The Meoras Ha’Machpeilah is the final resting place of four couples: Adam/Chavah; Avraham/Sarah; Yitzchak/Rivkah; Yaakov/Leah. As such, it is sacred ground which no one has penetrated and returned to report about. There was, however, one person who went, entered and even, exited – Horav Avraham Azulai, zl, author of the Chesed L’Avraham, great-grandfather of the Chida, zl. The story took place in 1643, in the city of Chevron. The sultan of the Ottoman Empire decided to visit the many places of distinction that were part of his vast empire. Chevron, which is home to the Meoras Ha’Machpeilah, was one of his stops. He entered the cave adorned in his royal garb, including his unique golden, diamond studded sword which hung at his side. He went from room to room, finally entering the huge hall named after Yitzchak Avinu.
The center of attraction in the Yitzchak hall is a small circular hole in the floor, which is considered to be the most sacred spot in the entire structure, since it leads down into the caves/burial place themselves. People would come from all over the world just to stand and pray at this hole, which according to tradition was excavated/created by Adam HaRishon.
The sultan leaned over the aperture and peered down into the hole. As he bent over, his precious sword became loose and tumbled through the opening. When the sultan heard the clang of metal hit the ground of the cave, he realized that his sword was now in the mysterious burial place of the Patriarchs and Matriarchs. He wanted his sword retrieved. He ordered the officer of the guard to send down a soldier to bring back the sword. Not one to waste the sultan’s time, the officer immediately dispatched a soldier through the hole, after first tying a strong rope around his body. No sooner had the soldier been lowered when they heard piercing screams coming from the cave below. They pulled up the soldier, who was no longer alive!
The sultan kept on sending soldiers down into the hole – with the same result: no sword, and another dead soldier. The sultan had little concern for his soldiers. He just wanted his sword back. Finally, the officers suggested, “Since there are so many Jews in Chevron let one of them descend into the hole. Why should our soldiers die?” Word was sent to the Jews that the sultan expected one of them to retrieve his sword. No Jew was prepared to forfeit his life. The sultan “sweetened” the deal when he said, “Unless a Jew descends and retrieves my sword, the entire Jewish community will pay with their lives!” Sadly, this is the type of tyranny under which we had lived throughout our exile.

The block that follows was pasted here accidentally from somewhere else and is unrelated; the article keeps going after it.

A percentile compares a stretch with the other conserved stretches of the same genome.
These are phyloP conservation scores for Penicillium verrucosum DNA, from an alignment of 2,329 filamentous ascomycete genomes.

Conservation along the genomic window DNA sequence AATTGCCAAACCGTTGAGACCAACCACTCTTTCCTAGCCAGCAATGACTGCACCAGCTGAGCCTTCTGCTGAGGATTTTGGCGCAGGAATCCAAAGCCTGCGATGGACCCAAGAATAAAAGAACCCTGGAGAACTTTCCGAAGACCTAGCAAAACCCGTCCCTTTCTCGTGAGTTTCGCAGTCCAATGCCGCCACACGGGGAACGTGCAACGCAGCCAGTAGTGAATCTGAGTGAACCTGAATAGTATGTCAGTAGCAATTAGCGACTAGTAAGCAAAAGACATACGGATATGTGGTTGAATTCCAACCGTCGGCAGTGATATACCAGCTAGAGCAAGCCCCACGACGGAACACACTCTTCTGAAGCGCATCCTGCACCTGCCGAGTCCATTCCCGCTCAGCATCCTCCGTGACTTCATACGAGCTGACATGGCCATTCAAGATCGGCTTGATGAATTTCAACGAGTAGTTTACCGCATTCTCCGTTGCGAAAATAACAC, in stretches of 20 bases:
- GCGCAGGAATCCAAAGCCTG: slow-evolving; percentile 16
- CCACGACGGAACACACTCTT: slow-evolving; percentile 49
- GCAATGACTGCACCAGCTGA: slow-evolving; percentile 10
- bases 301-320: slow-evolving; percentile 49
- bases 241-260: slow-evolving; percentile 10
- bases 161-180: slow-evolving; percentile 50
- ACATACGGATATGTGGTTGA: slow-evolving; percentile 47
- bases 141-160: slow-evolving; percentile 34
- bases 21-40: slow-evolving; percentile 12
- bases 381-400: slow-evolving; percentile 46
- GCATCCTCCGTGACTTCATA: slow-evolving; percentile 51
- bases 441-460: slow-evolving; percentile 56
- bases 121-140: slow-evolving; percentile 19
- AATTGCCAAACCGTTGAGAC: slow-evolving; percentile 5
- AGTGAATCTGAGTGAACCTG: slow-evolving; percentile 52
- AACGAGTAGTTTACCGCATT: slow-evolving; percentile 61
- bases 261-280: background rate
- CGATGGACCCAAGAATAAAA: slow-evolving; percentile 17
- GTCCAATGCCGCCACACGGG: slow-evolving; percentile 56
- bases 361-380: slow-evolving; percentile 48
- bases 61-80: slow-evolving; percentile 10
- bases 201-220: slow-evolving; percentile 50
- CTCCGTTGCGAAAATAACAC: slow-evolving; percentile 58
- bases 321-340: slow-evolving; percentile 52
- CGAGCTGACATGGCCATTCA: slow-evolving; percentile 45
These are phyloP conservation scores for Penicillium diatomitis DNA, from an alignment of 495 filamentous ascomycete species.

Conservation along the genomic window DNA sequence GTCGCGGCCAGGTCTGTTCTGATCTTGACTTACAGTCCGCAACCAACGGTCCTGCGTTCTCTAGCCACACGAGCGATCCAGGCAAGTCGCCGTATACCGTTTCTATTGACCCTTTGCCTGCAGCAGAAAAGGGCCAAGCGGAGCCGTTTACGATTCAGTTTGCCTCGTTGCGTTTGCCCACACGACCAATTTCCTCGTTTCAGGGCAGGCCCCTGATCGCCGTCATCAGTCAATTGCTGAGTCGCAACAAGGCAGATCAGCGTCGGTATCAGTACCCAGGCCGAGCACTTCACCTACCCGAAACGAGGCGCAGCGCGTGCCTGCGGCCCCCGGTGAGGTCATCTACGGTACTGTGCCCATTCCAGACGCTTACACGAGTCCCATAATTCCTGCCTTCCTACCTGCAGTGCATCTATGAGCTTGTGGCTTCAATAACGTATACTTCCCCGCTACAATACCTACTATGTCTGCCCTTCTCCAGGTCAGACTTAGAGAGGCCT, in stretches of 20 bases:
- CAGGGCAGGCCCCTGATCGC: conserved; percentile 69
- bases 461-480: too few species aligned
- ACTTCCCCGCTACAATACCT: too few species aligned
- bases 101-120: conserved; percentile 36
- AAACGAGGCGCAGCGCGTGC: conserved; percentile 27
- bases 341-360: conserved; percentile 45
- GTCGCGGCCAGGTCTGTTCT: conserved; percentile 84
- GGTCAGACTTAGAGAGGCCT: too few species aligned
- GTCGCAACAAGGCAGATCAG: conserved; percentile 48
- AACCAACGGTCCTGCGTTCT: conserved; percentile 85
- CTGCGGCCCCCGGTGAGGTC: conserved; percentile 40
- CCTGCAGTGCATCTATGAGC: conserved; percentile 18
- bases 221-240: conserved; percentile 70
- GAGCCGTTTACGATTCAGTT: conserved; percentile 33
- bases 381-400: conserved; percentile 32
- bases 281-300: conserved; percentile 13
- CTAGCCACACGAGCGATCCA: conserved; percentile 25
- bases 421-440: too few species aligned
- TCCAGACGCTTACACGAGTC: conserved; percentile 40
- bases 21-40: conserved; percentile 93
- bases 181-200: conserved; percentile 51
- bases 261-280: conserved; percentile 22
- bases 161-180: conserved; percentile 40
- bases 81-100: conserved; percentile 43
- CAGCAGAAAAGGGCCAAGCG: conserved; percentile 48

Not willing to put anyone’s life in danger, the elderly Rav of Chevron, the Kabbalist, Rav Avraham Azulai said that he would go down. “I have no fear,” he said. Rav Azulai prayed passionately for guidance and success, and dressed in his white tachrichim, burial shrouds, he then set forth for the cave. With a rope tied around his waist, the elderly Rav was lowered down to the ground of the cave. He was met by three bearded men, who “introduced” themselves as the Patriarchs. Rav Avraham was in total shock. “Why should I leave here?” he asked. “I am old. I have come face to face with my Patriarchs. I desire to stay here with you.”
The Patriarchs replied, “You must return the sultan’s sword or the entire Jewish community of Chevron will be annihilated. However, have no fear, for in another seven days you will return here to be with us.”
The Rav returned to a hero’s welcome. After returning the sword to the sultan, he quickly went to his shul where he spent the next week transmitting to his students all of the esoteric teachings of the Torah. He learned with them night and day, imparting to them all that he knew. Seven days after entering the cave of Machpeilah, Rav Avraham Azulai was called “Home,” returning his lofty soul to its Heavenly Source. He was buried in the ancient Chevron cemetery, overlooking the final resting place of our Patriarchs.